Thursday, August 11, 2016
Chocolate and Sympathy...Maybe Just Chocolate!
We placed my mother in nursing home care eleven days ago. I have been fighting my way through a flood of emotions of such varying levels of depth and strength that I've had no choice but to abide in the Lord moment by moment for guidance and help. I'm reminded of the story in which a man says, in despair, "There's nothing left to do but to pray."
His comrade is a person of greater faith and replies with gentle irony, "Oh my, so it has come to that!" And of course, in this place of complete reliance on God's provision I have indeed found that the everlasting arms do not fail. When I am too overwhelmed to hold tight to the Lord, He holds on to me.
I'm still too immersed in a plethora of feelings to sort them out in a way that might be helpful to anyone else, but I do want to say I've felt pangs of regret borne of empathy for the full time caregivers who, still in the midst of bearing a heavy burden of full time caregiving, may feel they have lost my comradeship in their difficult journeys. There was a lady named Jenny who used to post comments occasionally at this blog, and several others for whom I prayed. I also know from looking at the stats page that there are a number of additional readers who have not left comments, but may have been helped by the guidance the Lord has provided Mom and me along these past 12 years as caregiver and patient.
Of course, those of you who have placed loved ones into nursing home care know that the caregiving role doesn't stop. I'm no longer in charge of changing my mom's bed each morning and I've released the responsibility for her personal hygiene to others, but my responsibility to her hasn't ended; I'll still be writing about caregiving. So that's the first thing I wanted to say; if you read this blog regularly and have gained comfort and strength, know that I'm still here and will still be sharing the encouragement that our Lord provides to caregivers. And, I'll go to work labeling past posts so you will be able to more quickly find one that meets your current need.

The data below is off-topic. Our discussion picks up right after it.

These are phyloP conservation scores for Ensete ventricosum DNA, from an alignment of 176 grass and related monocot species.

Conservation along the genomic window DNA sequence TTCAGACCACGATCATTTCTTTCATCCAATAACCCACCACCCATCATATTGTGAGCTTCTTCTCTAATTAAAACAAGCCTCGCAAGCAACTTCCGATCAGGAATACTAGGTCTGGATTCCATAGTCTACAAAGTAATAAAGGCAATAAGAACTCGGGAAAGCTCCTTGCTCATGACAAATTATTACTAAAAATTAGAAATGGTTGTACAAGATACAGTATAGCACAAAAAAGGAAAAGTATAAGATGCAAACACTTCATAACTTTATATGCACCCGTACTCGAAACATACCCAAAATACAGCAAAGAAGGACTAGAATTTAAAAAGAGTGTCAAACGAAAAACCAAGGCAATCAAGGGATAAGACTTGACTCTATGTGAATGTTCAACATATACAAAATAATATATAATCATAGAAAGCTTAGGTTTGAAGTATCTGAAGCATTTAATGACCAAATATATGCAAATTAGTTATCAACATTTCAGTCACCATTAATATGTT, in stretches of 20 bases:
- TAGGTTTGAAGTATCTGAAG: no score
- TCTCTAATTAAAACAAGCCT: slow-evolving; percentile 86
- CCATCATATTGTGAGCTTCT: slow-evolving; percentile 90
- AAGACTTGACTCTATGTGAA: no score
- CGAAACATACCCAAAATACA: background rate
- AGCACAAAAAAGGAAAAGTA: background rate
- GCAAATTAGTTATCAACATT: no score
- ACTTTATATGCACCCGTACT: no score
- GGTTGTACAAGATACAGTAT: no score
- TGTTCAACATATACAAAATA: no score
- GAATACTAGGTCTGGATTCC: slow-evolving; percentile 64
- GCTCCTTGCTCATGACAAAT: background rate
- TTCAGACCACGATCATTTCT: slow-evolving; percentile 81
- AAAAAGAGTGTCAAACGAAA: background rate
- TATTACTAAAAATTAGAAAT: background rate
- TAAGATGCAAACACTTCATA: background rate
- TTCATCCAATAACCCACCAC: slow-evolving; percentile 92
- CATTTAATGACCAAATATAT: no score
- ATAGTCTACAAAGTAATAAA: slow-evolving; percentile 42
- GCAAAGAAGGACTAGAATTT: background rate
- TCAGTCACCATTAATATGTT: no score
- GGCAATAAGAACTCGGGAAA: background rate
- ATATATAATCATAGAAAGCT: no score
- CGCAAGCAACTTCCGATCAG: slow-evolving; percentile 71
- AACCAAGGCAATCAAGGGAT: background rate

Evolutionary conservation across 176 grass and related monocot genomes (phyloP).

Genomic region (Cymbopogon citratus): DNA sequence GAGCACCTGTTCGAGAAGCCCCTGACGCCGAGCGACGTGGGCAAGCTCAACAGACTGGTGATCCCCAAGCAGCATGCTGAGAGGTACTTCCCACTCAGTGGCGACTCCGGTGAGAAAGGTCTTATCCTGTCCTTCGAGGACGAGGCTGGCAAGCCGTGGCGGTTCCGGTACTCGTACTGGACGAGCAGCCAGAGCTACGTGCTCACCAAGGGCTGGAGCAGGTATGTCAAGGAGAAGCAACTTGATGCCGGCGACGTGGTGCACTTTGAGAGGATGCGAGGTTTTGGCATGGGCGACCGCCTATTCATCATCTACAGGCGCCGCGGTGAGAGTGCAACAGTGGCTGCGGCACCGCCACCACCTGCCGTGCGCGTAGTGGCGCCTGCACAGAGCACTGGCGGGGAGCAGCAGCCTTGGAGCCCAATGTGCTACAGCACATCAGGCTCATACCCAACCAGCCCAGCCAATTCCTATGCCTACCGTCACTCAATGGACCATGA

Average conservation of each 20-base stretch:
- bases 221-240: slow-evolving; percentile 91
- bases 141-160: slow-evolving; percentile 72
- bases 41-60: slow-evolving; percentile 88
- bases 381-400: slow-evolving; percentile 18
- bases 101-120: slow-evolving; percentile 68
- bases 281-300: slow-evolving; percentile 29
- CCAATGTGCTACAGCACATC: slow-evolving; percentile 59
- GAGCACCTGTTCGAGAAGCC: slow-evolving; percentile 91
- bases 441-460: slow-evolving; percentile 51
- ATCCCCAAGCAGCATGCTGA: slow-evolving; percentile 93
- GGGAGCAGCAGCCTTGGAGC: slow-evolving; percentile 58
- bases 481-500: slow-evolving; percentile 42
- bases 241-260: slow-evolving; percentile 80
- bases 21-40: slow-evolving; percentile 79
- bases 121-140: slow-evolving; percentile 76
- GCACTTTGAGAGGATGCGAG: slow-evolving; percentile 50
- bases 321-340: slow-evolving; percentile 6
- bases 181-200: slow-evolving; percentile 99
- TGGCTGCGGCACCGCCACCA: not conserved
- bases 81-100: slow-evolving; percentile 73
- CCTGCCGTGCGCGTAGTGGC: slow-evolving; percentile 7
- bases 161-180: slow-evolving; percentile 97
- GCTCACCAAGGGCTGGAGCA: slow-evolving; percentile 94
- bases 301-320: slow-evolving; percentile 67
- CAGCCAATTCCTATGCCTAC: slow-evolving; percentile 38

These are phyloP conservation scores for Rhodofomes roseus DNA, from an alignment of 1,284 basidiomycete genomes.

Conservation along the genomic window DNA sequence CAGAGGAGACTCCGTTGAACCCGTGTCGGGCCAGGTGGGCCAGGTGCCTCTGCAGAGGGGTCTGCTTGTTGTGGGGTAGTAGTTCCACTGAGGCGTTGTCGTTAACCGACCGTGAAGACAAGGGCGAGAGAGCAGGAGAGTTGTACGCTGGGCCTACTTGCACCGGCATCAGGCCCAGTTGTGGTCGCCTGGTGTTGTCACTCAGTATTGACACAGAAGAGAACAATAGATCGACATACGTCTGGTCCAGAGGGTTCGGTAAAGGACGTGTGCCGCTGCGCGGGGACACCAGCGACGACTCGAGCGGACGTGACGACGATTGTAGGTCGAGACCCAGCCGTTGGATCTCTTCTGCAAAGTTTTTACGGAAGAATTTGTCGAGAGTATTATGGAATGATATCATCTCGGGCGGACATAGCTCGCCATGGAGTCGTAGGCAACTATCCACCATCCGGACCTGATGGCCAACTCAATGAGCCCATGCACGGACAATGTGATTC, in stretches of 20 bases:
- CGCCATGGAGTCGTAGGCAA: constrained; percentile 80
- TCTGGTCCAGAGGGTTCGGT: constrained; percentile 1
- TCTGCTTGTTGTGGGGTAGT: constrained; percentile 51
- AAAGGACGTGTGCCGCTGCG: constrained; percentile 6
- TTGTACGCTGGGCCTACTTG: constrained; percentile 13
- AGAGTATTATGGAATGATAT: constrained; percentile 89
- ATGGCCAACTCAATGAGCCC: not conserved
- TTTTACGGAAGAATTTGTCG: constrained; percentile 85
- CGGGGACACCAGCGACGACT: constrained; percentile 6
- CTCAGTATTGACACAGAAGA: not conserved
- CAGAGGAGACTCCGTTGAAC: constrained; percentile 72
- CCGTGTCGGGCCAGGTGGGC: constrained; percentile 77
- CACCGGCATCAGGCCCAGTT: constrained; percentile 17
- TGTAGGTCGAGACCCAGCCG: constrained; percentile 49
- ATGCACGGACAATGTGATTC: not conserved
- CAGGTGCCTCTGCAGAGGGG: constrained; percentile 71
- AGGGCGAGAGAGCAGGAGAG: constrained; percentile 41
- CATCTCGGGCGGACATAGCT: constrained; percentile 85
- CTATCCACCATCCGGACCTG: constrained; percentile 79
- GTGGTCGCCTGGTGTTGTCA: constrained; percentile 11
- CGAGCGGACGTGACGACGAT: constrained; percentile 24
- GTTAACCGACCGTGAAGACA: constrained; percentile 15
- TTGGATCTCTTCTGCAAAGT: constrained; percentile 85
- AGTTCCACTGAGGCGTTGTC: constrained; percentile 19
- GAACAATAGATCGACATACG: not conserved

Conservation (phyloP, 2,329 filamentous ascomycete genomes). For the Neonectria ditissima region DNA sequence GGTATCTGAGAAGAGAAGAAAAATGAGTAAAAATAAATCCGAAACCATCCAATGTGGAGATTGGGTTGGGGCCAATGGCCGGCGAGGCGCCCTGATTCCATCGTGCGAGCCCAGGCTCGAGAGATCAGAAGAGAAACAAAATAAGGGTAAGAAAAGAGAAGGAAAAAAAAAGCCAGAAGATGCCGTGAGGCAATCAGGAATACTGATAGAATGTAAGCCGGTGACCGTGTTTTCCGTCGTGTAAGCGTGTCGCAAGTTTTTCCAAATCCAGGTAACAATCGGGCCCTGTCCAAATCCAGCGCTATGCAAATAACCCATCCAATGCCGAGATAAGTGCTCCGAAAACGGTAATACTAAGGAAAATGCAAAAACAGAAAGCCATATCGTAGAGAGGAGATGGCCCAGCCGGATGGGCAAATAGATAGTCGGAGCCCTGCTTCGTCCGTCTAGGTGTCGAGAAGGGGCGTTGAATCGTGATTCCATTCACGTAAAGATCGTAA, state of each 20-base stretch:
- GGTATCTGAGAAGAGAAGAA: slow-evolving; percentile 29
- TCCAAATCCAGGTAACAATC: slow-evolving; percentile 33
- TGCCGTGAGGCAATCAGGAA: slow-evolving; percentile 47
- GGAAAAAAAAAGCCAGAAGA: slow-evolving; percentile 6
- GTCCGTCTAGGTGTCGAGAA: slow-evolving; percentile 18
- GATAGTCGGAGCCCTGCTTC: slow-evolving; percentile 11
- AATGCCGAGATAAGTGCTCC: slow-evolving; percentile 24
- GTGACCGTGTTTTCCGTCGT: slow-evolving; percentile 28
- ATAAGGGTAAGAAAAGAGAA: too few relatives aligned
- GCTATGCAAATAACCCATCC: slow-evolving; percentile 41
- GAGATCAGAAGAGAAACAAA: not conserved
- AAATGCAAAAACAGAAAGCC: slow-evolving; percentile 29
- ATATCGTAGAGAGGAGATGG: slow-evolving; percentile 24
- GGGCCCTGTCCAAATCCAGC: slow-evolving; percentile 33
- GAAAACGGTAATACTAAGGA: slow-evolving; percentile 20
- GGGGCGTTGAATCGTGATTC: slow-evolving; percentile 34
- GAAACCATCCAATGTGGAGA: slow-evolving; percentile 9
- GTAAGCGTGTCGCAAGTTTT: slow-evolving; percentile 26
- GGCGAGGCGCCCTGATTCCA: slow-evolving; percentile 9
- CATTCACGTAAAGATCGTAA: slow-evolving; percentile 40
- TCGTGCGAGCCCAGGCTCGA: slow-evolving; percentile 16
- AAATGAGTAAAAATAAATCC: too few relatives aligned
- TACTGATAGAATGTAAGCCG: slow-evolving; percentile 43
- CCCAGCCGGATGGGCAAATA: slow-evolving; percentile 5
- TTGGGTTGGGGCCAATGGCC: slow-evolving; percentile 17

The other insight I need to share is directed toward those who have chosen nursing home care for loved ones who are in or approaching the later stages of dementia. It is a difficult truth but also oddly liberating to recognize that because of the confines of the disease, our late stage dementia patients don't pine for us when they are separated from us, not in the way we might fear. Because our roles have been reversed, I was afraid my mother would miss me as a child longs for her parent, or even in the way that a mother misses her absent adult child. However, Mom doesn't realize she has been moved to a nursing home, and assumes I'm nearby even when I'm out of her line of sight. And when she recognizes my absence, she isn't sad so much as she is angry in the way that an employer is displeased with an employee who has shirked assigned duties. Her anger is all the more virulent because she perceives herself as suffering because of my negligence. Mom is more mad than sad, and in a way this is easier to deal with than if she was suffering from homesickness and longed for the emotional support she once received from me.
And so one of my tasks now is to avoid projecting my emotions of grief and loss upon my mother when I visit her. She doesn't need my soulful gaze, my tears, or my professions of love and devotion. She would much prefer to have the chocolate bar I've tucked in my purse as a special treat.
My prayers continue for those of you who have traveled this caregiving road with me. You've been my comrades in arms and I'm thankful and blessed by the encouragement you've provided along the way.